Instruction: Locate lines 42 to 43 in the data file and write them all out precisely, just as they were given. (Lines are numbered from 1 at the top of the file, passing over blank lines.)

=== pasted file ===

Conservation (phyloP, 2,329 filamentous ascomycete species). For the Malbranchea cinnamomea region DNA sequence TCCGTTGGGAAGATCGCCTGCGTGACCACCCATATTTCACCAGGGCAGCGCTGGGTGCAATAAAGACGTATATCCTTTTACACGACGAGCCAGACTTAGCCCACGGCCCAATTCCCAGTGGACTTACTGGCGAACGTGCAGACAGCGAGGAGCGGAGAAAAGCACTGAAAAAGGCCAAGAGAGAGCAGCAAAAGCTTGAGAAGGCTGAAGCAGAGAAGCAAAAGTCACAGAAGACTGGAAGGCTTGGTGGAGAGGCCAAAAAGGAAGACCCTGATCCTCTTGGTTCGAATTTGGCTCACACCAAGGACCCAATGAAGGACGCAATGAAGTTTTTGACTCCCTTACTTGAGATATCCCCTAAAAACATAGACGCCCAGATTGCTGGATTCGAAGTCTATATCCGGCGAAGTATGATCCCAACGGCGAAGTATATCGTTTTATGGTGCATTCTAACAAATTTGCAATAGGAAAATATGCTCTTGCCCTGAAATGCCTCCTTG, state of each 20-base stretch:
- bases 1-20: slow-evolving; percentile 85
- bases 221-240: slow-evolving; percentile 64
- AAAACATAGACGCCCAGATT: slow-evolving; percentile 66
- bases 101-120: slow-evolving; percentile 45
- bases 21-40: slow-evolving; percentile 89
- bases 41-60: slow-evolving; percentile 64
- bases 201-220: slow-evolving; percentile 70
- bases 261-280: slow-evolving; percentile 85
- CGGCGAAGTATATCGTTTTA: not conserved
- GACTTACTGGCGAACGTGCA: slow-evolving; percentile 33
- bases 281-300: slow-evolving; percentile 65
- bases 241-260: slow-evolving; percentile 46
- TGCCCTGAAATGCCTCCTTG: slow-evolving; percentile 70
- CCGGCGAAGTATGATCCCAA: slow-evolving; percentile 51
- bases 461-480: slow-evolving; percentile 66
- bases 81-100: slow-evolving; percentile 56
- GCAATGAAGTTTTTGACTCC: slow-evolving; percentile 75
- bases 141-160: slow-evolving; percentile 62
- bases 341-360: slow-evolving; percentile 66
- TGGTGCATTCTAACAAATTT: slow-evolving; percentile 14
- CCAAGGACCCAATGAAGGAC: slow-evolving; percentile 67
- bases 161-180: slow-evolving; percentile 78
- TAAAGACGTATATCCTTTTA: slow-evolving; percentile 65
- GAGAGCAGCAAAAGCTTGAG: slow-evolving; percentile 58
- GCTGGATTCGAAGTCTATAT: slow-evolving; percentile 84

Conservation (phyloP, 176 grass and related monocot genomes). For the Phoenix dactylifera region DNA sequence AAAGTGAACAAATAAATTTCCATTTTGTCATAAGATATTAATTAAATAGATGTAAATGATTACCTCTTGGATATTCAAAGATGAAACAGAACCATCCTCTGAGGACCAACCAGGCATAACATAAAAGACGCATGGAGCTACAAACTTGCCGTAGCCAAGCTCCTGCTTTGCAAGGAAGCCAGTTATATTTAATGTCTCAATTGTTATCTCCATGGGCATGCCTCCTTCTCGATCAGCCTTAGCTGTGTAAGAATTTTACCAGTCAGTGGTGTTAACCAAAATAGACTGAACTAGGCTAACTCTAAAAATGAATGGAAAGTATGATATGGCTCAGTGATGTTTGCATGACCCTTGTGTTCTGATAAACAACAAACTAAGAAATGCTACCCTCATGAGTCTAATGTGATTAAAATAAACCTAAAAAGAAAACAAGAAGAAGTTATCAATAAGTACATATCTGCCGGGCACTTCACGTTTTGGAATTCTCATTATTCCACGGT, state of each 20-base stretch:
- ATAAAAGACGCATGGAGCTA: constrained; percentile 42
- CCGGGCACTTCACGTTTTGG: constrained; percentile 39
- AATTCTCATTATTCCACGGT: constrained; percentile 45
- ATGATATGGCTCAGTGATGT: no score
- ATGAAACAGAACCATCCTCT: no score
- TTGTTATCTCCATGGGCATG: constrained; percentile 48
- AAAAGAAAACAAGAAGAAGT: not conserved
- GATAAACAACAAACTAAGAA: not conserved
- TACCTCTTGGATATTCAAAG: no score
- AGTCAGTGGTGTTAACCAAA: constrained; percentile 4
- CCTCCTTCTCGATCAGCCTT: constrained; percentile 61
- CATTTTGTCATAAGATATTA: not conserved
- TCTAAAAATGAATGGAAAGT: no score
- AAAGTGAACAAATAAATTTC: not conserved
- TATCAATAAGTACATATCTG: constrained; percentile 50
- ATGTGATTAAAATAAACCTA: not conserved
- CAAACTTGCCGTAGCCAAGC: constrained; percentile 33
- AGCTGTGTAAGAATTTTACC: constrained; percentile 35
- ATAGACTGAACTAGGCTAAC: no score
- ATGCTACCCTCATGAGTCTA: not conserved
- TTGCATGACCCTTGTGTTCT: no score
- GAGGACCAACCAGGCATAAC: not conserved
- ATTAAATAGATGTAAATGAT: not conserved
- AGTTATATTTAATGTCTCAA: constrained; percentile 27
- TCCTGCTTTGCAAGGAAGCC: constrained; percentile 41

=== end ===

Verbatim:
- TATCAATAAGTACATATCTG: constrained; percentile 50
- ATGTGATTAAAATAAACCTA: not conserved